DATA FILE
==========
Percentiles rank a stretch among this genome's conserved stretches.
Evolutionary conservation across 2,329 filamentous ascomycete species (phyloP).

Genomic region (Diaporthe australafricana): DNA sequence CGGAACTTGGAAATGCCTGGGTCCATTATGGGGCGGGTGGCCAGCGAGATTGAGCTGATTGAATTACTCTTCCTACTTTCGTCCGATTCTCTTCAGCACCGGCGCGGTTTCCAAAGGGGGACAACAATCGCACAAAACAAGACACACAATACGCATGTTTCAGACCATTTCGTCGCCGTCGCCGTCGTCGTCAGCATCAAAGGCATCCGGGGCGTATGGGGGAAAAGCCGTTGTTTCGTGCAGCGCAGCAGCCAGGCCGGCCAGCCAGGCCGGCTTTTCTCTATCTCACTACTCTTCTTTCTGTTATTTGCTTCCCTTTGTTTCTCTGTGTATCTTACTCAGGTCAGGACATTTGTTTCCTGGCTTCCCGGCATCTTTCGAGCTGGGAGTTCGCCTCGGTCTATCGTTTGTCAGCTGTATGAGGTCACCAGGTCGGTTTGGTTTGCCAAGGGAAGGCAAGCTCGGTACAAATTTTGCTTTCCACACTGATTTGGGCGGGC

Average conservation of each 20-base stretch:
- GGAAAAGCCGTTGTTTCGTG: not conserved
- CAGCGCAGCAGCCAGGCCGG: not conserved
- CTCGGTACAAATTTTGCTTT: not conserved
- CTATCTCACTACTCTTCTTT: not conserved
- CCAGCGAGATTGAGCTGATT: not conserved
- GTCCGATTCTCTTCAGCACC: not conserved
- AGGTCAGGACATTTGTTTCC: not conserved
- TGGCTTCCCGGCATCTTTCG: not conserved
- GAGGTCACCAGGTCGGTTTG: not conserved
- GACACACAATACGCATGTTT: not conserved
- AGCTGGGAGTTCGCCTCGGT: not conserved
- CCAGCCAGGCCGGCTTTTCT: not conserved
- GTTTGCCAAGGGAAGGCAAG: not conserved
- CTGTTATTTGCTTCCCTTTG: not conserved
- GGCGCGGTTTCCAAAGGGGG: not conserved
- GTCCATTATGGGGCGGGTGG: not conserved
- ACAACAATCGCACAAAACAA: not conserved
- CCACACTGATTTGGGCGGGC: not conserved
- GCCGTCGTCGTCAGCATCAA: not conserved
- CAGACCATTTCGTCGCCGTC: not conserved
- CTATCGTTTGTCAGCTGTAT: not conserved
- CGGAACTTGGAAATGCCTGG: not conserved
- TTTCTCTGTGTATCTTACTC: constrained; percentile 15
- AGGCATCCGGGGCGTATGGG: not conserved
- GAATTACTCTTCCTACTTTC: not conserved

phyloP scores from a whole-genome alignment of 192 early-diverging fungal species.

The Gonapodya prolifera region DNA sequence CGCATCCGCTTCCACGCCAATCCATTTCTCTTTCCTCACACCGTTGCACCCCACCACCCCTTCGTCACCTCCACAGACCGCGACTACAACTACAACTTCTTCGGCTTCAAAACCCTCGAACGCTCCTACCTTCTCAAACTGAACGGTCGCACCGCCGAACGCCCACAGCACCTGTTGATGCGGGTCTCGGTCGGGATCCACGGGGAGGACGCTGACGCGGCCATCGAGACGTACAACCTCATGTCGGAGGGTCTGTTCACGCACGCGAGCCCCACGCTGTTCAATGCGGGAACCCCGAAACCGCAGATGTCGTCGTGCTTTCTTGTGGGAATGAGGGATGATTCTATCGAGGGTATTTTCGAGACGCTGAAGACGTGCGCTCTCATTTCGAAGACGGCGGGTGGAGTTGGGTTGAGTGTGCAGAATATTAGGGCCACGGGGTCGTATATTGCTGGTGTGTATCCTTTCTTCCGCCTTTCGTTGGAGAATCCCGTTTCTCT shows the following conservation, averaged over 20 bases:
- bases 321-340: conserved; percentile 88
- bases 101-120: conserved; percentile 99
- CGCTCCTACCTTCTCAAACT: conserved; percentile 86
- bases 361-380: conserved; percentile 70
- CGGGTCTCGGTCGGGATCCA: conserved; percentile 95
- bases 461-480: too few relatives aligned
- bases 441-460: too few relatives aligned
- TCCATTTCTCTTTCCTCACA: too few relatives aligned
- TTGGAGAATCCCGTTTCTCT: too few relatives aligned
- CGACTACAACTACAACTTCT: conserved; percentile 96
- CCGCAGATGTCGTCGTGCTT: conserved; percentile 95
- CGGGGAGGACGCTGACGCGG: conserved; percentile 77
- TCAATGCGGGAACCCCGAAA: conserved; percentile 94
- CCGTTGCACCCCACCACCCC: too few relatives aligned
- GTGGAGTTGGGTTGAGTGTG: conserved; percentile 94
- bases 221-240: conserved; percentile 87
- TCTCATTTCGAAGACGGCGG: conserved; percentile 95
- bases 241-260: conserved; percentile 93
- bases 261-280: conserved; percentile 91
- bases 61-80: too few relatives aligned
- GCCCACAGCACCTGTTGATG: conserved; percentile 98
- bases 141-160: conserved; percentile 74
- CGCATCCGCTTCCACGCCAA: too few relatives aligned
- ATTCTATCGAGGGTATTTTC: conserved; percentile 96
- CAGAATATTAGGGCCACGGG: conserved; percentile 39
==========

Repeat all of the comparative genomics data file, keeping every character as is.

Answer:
Percentiles rank a stretch among this genome's conserved stretches.
Evolutionary conservation across 2,329 filamentous ascomycete species (phyloP).

Genomic region (Diaporthe australafricana): DNA sequence CGGAACTTGGAAATGCCTGGGTCCATTATGGGGCGGGTGGCCAGCGAGATTGAGCTGATTGAATTACTCTTCCTACTTTCGTCCGATTCTCTTCAGCACCGGCGCGGTTTCCAAAGGGGGACAACAATCGCACAAAACAAGACACACAATACGCATGTTTCAGACCATTTCGTCGCCGTCGCCGTCGTCGTCAGCATCAAAGGCATCCGGGGCGTATGGGGGAAAAGCCGTTGTTTCGTGCAGCGCAGCAGCCAGGCCGGCCAGCCAGGCCGGCTTTTCTCTATCTCACTACTCTTCTTTCTGTTATTTGCTTCCCTTTGTTTCTCTGTGTATCTTACTCAGGTCAGGACATTTGTTTCCTGGCTTCCCGGCATCTTTCGAGCTGGGAGTTCGCCTCGGTCTATCGTTTGTCAGCTGTATGAGGTCACCAGGTCGGTTTGGTTTGCCAAGGGAAGGCAAGCTCGGTACAAATTTTGCTTTCCACACTGATTTGGGCGGGC

Average conservation of each 20-base stretch:
- GGAAAAGCCGTTGTTTCGTG: not conserved
- CAGCGCAGCAGCCAGGCCGG: not conserved
- CTCGGTACAAATTTTGCTTT: not conserved
- CTATCTCACTACTCTTCTTT: not conserved
- CCAGCGAGATTGAGCTGATT: not conserved
- GTCCGATTCTCTTCAGCACC: not conserved
- AGGTCAGGACATTTGTTTCC: not conserved
- TGGCTTCCCGGCATCTTTCG: not conserved
- GAGGTCACCAGGTCGGTTTG: not conserved
- GACACACAATACGCATGTTT: not conserved
- AGCTGGGAGTTCGCCTCGGT: not conserved
- CCAGCCAGGCCGGCTTTTCT: not conserved
- GTTTGCCAAGGGAAGGCAAG: not conserved
- CTGTTATTTGCTTCCCTTTG: not conserved
- GGCGCGGTTTCCAAAGGGGG: not conserved
- GTCCATTATGGGGCGGGTGG: not conserved
- ACAACAATCGCACAAAACAA: not conserved
- CCACACTGATTTGGGCGGGC: not conserved
- GCCGTCGTCGTCAGCATCAA: not conserved
- CAGACCATTTCGTCGCCGTC: not conserved
- CTATCGTTTGTCAGCTGTAT: not conserved
- CGGAACTTGGAAATGCCTGG: not conserved
- TTTCTCTGTGTATCTTACTC: constrained; percentile 15
- AGGCATCCGGGGCGTATGGG: not conserved
- GAATTACTCTTCCTACTTTC: not conserved

phyloP scores from a whole-genome alignment of 192 early-diverging fungal species.

The Gonapodya prolifera region DNA sequence CGCATCCGCTTCCACGCCAATCCATTTCTCTTTCCTCACACCGTTGCACCCCACCACCCCTTCGTCACCTCCACAGACCGCGACTACAACTACAACTTCTTCGGCTTCAAAACCCTCGAACGCTCCTACCTTCTCAAACTGAACGGTCGCACCGCCGAACGCCCACAGCACCTGTTGATGCGGGTCTCGGTCGGGATCCACGGGGAGGACGCTGACGCGGCCATCGAGACGTACAACCTCATGTCGGAGGGTCTGTTCACGCACGCGAGCCCCACGCTGTTCAATGCGGGAACCCCGAAACCGCAGATGTCGTCGTGCTTTCTTGTGGGAATGAGGGATGATTCTATCGAGGGTATTTTCGAGACGCTGAAGACGTGCGCTCTCATTTCGAAGACGGCGGGTGGAGTTGGGTTGAGTGTGCAGAATATTAGGGCCACGGGGTCGTATATTGCTGGTGTGTATCCTTTCTTCCGCCTTTCGTTGGAGAATCCCGTTTCTCT shows the following conservation, averaged over 20 bases:
- bases 321-340: conserved; percentile 88
- bases 101-120: conserved; percentile 99
- CGCTCCTACCTTCTCAAACT: conserved; percentile 86
- bases 361-380: conserved; percentile 70
- CGGGTCTCGGTCGGGATCCA: conserved; percentile 95
- bases 461-480: too few relatives aligned
- bases 441-460: too few relatives aligned
- TCCATTTCTCTTTCCTCACA: too few relatives aligned
- TTGGAGAATCCCGTTTCTCT: too few relatives aligned
- CGACTACAACTACAACTTCT: conserved; percentile 96
- CCGCAGATGTCGTCGTGCTT: conserved; percentile 95
- CGGGGAGGACGCTGACGCGG: conserved; percentile 77
- TCAATGCGGGAACCCCGAAA: conserved; percentile 94
- CCGTTGCACCCCACCACCCC: too few relatives aligned
- GTGGAGTTGGGTTGAGTGTG: conserved; percentile 94
- bases 221-240: conserved; percentile 87
- TCTCATTTCGAAGACGGCGG: conserved; percentile 95
- bases 241-260: conserved; percentile 93
- bases 261-280: conserved; percentile 91
- bases 61-80: too few relatives aligned
- GCCCACAGCACCTGTTGATG: conserved; percentile 98
- bases 141-160: conserved; percentile 74
- CGCATCCGCTTCCACGCCAA: too few relatives aligned
- ATTCTATCGAGGGTATTTTC: conserved; percentile 96
- CAGAATATTAGGGCCACGGG: conserved; percentile 39